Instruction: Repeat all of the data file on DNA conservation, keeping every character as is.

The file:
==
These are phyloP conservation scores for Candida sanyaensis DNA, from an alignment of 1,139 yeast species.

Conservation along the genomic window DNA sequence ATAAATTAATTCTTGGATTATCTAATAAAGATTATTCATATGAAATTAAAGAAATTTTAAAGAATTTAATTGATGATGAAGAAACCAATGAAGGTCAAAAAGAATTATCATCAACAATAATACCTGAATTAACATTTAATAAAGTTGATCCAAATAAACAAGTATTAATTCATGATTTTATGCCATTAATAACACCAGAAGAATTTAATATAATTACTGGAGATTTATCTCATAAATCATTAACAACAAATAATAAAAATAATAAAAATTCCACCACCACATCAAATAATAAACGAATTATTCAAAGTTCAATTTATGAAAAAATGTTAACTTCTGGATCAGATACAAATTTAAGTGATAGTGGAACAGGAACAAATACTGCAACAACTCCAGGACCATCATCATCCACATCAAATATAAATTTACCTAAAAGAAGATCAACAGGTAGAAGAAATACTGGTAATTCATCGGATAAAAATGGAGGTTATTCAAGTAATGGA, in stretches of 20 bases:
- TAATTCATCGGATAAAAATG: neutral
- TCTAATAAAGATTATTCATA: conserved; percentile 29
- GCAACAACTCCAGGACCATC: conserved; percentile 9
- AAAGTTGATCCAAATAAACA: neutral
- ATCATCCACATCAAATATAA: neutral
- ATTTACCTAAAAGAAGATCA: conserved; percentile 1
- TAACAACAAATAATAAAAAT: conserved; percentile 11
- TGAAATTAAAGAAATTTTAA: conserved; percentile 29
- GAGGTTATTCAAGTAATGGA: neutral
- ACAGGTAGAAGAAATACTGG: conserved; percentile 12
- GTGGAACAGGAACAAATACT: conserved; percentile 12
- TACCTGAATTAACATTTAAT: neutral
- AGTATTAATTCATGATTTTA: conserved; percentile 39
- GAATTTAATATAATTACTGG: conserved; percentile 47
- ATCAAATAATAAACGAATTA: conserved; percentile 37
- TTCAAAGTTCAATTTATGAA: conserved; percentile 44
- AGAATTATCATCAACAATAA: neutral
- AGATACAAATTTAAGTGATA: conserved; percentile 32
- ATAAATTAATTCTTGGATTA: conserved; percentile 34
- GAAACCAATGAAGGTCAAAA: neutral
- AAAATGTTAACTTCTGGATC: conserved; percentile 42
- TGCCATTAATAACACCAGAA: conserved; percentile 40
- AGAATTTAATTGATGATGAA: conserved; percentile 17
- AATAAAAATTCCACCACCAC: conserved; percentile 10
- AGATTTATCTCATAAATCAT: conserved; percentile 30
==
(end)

These are phyloP conservation scores for Candida sanyaensis DNA, from an alignment of 1,139 yeast species.

Conservation along the genomic window DNA sequence ATAAATTAATTCTTGGATTATCTAATAAAGATTATTCATATGAAATTAAAGAAATTTTAAAGAATTTAATTGATGATGAAGAAACCAATGAAGGTCAAAAAGAATTATCATCAACAATAATACCTGAATTAACATTTAATAAAGTTGATCCAAATAAACAAGTATTAATTCATGATTTTATGCCATTAATAACACCAGAAGAATTTAATATAATTACTGGAGATTTATCTCATAAATCATTAACAACAAATAATAAAAATAATAAAAATTCCACCACCACATCAAATAATAAACGAATTATTCAAAGTTCAATTTATGAAAAAATGTTAACTTCTGGATCAGATACAAATTTAAGTGATAGTGGAACAGGAACAAATACTGCAACAACTCCAGGACCATCATCATCCACATCAAATATAAATTTACCTAAAAGAAGATCAACAGGTAGAAGAAATACTGGTAATTCATCGGATAAAAATGGAGGTTATTCAAGTAATGGA, in stretches of 20 bases:
- TAATTCATCGGATAAAAATG: neutral
- TCTAATAAAGATTATTCATA: conserved; percentile 29
- GCAACAACTCCAGGACCATC: conserved; percentile 9
- AAAGTTGATCCAAATAAACA: neutral
- ATCATCCACATCAAATATAA: neutral
- ATTTACCTAAAAGAAGATCA: conserved; percentile 1
- TAACAACAAATAATAAAAAT: conserved; percentile 11
- TGAAATTAAAGAAATTTTAA: conserved; percentile 29
- GAGGTTATTCAAGTAATGGA: neutral
- ACAGGTAGAAGAAATACTGG: conserved; percentile 12
- GTGGAACAGGAACAAATACT: conserved; percentile 12
- TACCTGAATTAACATTTAAT: neutral
- AGTATTAATTCATGATTTTA: conserved; percentile 39
- GAATTTAATATAATTACTGG: conserved; percentile 47
- ATCAAATAATAAACGAATTA: conserved; percentile 37
- TTCAAAGTTCAATTTATGAA: conserved; percentile 44
- AGAATTATCATCAACAATAA: neutral
- AGATACAAATTTAAGTGATA: conserved; percentile 32
- ATAAATTAATTCTTGGATTA: conserved; percentile 34
- GAAACCAATGAAGGTCAAAA: neutral
- AAAATGTTAACTTCTGGATC: conserved; percentile 42
- TGCCATTAATAACACCAGAA: conserved; percentile 40
- AGAATTTAATTGATGATGAA: conserved; percentile 17
- AATAAAAATTCCACCACCAC: conserved; percentile 10
- AGATTTATCTCATAAATCAT: conserved; percentile 30